We therefore cannot accept the district court's total rejection, as too imprecise, of both experts' comparisons of Agency occupational categories with Census occupational categories. Were trial courts to apply Hazelwood and Teamsters as the court did here, statistical evidence would rarely be acceptable in Title VII class actions because statistical evidence is virtually always lacking in the degree of precision demanded by the district court. "(I)n most cases, conditions are far from ideal, with incomplete qualification data and non-random samples being the rule rather than the exception," D. Baldus & W. Cole, supra, at 26-27. And yet the Supreme Court's "cases make it unmistakably clear that '(s)tatistical analyses have served and will continue to serve an important role' in cases in which the existence of discrimination is a disputed issue." Teamsters, 431 U.S. at 339, 97 S.Ct. at 1856 (quoting Mayor of Philadelphia v. Education Equality League, 415 U.S. 605, 620, 94 S.Ct. 1323, 1333, 39 L.Ed.2d 630 (1974)).
Thus relevant labor pool statistics are commonly used although it is rarely possible to be exact in the definition of the relevant labor pool. Sometimes imprecision works to the detriment of plaintiffs as well as defendants. For example, a comparison labor pool based on Census employment statistics does not include all those qualified. "(C)ensus statistics analyzing the population by job skill include( ) in each skill category only people actually employed in those skill categories. People qualified for, but not employed in, such positions (are) omitted from the statistics quantifying the proportion of the population eligible for the type of employment in question." Rivera v. City of Wichita Falls, 665 F.2d at 544 n.19. Certain defects in statistical evidence may, of course, be fatal to a plaintiff's case, as in Valentino where comparisons were grossly imprecise or in a case, hypothesized in VALENTINO, WHERE THE SAMPLE SIZE IS INORDINAtEly small. valentino v. usps, 674 F.2d at 66 n.12 (citing Wilkins v. University of Houston, 654 F.2d 388, 409 n.37 (5th Cir. 1981)) ("(T)he breakdown of highly specialized workplaces into occupational categories for the purpose of examining the treatment of similarly qualified employees may yield numbers too small to conduct certain types of statistical analyses relied upon to show discrimination in workplaces less specialized.") But because "statistical measures are necessarily imperfect in differing ways and varying degrees," the courts generally "accept what figures are available; allow for imperfections, skewing factors, and margins of error; and then take the figures for what they are worth. Sometimes this is much, sometimes little." Phillips v. Joint Legislative Committee on Performance and Expenditure Review, 637 F.2d 1014, 1025 (5th Cir. 1981), cert. denied, --- U.S. ----, 102 S.Ct. 2233, 72 L.Ed.2d 845 (1982).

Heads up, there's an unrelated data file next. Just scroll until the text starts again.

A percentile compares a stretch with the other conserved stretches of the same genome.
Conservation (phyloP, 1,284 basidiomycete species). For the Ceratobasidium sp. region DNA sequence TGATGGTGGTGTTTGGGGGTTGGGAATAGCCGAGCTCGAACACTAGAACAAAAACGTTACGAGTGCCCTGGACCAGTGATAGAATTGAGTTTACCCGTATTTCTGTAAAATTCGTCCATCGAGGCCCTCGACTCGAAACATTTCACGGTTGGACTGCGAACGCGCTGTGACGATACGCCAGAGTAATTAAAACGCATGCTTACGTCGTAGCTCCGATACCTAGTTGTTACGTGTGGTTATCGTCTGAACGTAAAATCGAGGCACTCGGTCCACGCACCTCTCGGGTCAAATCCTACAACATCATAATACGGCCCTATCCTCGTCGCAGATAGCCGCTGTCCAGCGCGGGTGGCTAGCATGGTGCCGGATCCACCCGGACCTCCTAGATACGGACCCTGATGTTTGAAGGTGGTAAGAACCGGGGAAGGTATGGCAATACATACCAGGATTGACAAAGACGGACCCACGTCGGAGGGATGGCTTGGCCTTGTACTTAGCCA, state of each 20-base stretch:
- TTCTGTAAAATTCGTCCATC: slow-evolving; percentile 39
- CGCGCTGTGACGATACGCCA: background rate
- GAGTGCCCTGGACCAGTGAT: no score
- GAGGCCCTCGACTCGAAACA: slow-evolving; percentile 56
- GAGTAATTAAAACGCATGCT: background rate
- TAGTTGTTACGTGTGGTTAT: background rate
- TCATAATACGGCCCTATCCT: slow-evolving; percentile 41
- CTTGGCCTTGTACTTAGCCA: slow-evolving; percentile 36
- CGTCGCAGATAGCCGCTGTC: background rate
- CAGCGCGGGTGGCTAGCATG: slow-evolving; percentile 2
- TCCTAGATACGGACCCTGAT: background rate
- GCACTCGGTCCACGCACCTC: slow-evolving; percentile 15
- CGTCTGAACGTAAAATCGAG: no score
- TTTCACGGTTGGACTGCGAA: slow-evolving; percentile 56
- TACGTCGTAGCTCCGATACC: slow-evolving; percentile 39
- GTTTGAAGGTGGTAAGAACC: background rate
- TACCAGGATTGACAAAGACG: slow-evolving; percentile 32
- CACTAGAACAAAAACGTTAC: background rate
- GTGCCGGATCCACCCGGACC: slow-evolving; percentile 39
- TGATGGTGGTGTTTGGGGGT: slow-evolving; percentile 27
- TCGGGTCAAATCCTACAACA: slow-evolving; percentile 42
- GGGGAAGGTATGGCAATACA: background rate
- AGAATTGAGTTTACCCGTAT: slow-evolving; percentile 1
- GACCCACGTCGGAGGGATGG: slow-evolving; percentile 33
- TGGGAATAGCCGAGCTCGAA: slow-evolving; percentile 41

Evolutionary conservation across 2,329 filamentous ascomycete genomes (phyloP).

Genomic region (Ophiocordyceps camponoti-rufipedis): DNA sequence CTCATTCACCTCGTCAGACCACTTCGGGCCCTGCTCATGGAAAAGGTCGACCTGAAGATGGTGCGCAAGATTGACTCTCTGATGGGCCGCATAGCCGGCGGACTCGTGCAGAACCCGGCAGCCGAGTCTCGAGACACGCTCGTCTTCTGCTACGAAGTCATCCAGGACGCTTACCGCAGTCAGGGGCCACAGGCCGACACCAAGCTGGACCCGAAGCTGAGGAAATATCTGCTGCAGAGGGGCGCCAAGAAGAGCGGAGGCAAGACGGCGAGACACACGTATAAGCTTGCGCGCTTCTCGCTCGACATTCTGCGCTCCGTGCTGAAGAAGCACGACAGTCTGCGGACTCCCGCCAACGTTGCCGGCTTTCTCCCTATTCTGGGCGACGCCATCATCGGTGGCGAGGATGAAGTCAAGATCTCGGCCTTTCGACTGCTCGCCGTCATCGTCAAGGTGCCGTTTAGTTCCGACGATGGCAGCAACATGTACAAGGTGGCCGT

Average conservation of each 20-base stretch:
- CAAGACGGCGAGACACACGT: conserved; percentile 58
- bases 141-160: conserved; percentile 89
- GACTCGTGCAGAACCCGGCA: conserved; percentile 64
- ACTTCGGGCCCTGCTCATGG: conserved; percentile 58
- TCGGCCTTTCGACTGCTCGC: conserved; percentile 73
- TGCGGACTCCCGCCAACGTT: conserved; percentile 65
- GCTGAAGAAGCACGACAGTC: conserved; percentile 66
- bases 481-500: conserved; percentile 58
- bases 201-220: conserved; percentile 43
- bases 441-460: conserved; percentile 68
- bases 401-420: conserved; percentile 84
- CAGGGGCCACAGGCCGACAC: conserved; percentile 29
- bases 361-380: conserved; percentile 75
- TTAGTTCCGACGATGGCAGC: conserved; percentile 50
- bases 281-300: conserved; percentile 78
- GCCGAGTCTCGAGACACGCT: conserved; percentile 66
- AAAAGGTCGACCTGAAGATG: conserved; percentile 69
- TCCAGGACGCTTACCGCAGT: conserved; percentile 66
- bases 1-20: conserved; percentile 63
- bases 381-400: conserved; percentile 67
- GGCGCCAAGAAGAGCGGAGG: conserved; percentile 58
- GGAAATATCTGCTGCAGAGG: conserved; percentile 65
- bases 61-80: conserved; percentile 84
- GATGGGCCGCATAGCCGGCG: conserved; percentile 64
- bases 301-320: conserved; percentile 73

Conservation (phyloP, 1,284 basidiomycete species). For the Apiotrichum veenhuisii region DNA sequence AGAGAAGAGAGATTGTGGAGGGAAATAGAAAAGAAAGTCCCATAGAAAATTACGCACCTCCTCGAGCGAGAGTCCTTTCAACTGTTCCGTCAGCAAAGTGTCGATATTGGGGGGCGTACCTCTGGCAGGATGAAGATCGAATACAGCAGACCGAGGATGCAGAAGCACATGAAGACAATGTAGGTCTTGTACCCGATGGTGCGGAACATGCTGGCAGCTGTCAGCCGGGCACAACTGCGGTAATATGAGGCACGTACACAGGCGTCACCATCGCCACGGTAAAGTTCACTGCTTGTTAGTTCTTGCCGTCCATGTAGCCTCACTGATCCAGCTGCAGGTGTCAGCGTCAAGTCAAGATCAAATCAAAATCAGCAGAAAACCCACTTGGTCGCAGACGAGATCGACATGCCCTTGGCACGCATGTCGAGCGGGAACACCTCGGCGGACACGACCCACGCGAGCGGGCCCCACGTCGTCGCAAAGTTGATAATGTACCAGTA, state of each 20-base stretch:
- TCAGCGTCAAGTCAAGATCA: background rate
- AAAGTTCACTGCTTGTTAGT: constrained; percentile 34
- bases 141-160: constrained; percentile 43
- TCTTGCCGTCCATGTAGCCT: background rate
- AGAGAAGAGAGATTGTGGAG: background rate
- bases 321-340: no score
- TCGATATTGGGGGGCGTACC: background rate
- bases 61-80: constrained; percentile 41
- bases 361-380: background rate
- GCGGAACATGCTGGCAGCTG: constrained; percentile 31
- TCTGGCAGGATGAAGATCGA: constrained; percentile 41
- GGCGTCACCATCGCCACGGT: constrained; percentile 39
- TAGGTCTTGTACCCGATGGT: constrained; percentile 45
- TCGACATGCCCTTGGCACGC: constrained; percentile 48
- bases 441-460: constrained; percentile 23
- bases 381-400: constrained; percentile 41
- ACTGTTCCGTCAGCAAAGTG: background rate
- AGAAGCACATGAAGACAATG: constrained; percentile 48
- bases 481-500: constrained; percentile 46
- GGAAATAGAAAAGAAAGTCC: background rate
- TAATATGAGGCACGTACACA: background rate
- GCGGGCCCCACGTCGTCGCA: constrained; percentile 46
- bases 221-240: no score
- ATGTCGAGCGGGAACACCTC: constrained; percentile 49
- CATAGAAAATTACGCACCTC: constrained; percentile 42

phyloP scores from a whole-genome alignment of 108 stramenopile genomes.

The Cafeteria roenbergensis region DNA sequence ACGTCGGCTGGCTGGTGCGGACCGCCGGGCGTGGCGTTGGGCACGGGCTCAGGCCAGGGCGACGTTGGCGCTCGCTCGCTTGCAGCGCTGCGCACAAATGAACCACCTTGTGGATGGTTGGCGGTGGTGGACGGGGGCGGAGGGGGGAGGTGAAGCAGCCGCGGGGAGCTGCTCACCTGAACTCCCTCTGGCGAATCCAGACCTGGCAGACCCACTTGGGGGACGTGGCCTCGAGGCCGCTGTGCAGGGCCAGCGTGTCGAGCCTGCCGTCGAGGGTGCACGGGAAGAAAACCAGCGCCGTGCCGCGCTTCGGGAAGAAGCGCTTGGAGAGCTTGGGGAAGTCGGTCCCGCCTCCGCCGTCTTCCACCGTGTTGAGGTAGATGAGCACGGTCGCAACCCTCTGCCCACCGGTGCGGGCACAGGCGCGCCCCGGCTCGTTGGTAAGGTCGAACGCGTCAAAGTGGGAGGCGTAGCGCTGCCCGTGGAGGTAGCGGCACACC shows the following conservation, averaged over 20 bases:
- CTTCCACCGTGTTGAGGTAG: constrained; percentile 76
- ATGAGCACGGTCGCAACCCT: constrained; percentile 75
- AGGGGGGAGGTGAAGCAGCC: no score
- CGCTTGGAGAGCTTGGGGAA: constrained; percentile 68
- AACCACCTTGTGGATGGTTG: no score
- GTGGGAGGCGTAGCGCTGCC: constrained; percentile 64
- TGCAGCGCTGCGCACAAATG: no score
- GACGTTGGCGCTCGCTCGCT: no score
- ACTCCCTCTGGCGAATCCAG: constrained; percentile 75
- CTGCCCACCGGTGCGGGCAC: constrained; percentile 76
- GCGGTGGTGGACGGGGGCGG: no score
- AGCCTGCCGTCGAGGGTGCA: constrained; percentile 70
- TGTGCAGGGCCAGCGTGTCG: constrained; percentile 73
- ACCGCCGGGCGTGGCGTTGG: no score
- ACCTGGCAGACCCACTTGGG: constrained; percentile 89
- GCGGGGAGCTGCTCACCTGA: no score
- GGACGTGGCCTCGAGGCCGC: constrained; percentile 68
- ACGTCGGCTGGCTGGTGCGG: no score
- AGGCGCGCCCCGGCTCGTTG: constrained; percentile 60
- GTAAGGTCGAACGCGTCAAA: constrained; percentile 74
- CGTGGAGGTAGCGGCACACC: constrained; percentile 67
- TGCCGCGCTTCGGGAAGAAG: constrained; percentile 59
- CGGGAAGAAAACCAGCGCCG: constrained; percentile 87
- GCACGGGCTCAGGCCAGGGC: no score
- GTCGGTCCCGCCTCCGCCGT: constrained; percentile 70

In the usual case, statistics are not intended to "conclusively prove intentional discrimination.... In recognition of (the) limits on the potential of statistics as a basis for an inference, the courts have given statistical proofs a question-raising, burden-shifting function." D. Baldus & W. Cole, supra, at 26-27. We find the base data here to be sufficiently precise and consistent with statistical and legal norms to permit an inference of discrimination if statistically significant disparities exist. We therefore remand for reconsideration of whether plaintiffs made a prima facie showing of Agency discrimination in hiring.
B. Required Findings
Plaintiffs also protest on appeal that, with respect to the class claims of promotion discrimination and retaliation,9 the district court's opinion was deficient under Fed.R.Civ.P. 52(a) which requires that a court sitting without a jury "find the facts specially and state separately its conclusions of law thereon."10 It is established that the requirement of fact findings cannot be met by a "statement of ultimate fact without the subordinate factual foundations for it which must be the subject of specific findings." O'Neill v. United States, 411 F.2d 139, 146 (3d Cir. 1969). Further, the fact findings must touch all material issues. "For this court to exercise adequately its power of review, the district court must make specific findings about the nature and truth of (plaintiffs') allegations." Borrell v. ICA, 682 F.2d 981 at 992 (D.C.Cir.1982). Because the district court's opinion is bereft of reference to the retaliation claim, we must remand for findings on this issue. We are satisfied, however, with the court's findings on the promotion discrimination claim.